doubting and corroborating our memories

What happens when people discover evidence of experiences that they do not remember, or when they are led to doubt whether the events they remember really happened? How do people resolve this doubt, and how does this resolution process affect their memories?

My research explores how people respond to suggestion, why and when people trust or distrust their memories, and the strategies people use for verifying what they recall. I also study the consequences when people cease believing that a specific memory is accurate.

Receiving and remembering feedback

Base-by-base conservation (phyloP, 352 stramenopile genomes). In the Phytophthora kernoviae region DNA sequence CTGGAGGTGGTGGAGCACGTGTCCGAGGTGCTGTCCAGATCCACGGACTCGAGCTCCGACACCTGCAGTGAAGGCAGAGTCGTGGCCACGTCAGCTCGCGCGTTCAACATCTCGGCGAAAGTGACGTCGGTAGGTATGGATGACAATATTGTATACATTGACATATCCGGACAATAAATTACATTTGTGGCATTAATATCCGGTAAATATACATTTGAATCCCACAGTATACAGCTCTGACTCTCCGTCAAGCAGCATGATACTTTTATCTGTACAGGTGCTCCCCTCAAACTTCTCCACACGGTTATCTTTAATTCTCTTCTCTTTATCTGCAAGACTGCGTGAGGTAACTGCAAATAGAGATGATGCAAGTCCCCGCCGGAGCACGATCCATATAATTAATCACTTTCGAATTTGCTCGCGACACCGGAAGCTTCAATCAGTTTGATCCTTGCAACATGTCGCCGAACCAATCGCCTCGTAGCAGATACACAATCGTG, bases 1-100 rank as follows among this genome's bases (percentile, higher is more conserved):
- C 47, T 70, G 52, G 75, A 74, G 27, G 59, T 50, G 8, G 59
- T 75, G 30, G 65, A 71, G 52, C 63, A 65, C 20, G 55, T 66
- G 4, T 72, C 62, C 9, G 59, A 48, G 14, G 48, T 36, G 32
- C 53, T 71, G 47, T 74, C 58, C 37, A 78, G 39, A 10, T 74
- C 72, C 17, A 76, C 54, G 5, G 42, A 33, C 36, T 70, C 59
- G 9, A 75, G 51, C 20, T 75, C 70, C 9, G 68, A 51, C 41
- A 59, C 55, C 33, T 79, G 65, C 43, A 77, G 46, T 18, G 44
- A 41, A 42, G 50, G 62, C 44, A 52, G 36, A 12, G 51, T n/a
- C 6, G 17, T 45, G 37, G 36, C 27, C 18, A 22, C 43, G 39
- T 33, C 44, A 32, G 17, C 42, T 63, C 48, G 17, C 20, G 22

In many contexts in everyday life - from education, to business, to sport - people receive feedback from others. For this feedback to be at all useful, people must attend to it, engage with it, and be able to remember it at a later time. 

My research explores the cognitive and social processes that determine whether or not learners engage with feedback, and what we can do to foster this engagement. I also attempt to identify and understand what makes certain kinds of feedback 'stick' in memory more readily.


In numerous real-world contexts, it is important for people to be able to recall information as fully and accurately as possible. In education and training, for example, successful retrieval of knowledge is key to subsequent success; in legal contexts, recent years have seen greater understanding of how to maximise the quality and quantity of information gathered from interviewees.

My research explores psychological techniques that help people to remember and report more information.